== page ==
Reviewed by Ana da Silva
The great writer George Luis Borges was married for the first time at the age of 68 to Elsa Astete Millán, a widow 11 years his junior. Georgie, as he was known to friends, was impotent and legally blind (yet highly concerned about the looks of his girlfriends). Elsa’s interests included fur coats, perfumes and makeup, and she wanted nothing to do with the literary circles to which Georgie belonged. Why the two married is unclear; Georgie blames his mother, his mother blames Georgie and so forth.
Georgie & Elsa, by Norman di Giovanni, is supposed to be an intimate account of the life of the brilliant Georgie and the classless, greedy wife who holds him back. Di Giovanni makes it clear early in the book that he did not intend to write yet another Borges biography nor to analyze Borges’s writing but rather to look into the couple’s life. However, much of the book is about Borges and his writing, so much so that late in the book the author mentions the superiority of his Borges biography over just about all other biographies on the great Argentine writer.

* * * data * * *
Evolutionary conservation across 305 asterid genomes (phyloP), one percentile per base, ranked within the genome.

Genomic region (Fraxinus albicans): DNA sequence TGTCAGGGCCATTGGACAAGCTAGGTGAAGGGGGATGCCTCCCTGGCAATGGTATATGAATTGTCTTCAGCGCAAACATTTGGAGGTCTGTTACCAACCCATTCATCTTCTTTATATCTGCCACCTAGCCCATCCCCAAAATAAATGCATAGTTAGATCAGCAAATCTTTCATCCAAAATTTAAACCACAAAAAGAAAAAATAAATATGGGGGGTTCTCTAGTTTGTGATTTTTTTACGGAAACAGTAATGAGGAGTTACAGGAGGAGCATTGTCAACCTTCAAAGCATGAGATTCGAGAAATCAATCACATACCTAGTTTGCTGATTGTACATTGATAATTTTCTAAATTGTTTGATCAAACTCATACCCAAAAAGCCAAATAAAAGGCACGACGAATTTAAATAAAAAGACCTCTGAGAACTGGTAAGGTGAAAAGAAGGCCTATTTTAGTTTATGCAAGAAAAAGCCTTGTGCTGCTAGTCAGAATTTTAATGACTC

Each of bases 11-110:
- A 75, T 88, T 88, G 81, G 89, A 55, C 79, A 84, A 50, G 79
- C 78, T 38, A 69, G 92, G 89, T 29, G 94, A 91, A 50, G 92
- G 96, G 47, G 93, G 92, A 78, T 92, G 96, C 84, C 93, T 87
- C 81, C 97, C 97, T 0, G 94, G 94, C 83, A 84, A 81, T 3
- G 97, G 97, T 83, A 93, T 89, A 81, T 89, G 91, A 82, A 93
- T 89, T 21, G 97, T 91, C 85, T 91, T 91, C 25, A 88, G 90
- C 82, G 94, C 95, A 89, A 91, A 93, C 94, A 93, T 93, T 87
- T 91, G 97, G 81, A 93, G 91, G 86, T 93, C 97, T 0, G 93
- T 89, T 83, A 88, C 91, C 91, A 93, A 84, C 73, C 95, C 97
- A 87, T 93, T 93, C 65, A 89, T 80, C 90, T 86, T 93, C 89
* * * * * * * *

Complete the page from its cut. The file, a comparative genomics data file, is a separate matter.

On the other hand, on several occasions in Georgie & Elsa the reader is presented with useless facts that attest to the writer’s desperation to prove that he and he alone was truly involved in the couple’s private life and, above all, Borges’s. For example, at one point di Giovanni uses a few pages too many describing in prose lists of items Elsa asks him to buy for her and later he dedicates many more pages to the history of Borges’s military hero ancestors. These boring bits fail to add much to the story, though they do begin to paint a picture of the author as a boastful yenta.
If read as a take on a great author as simply human, the book is overall enjoyable if rather forgettable.
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Ebook available for Georgie & Elsa.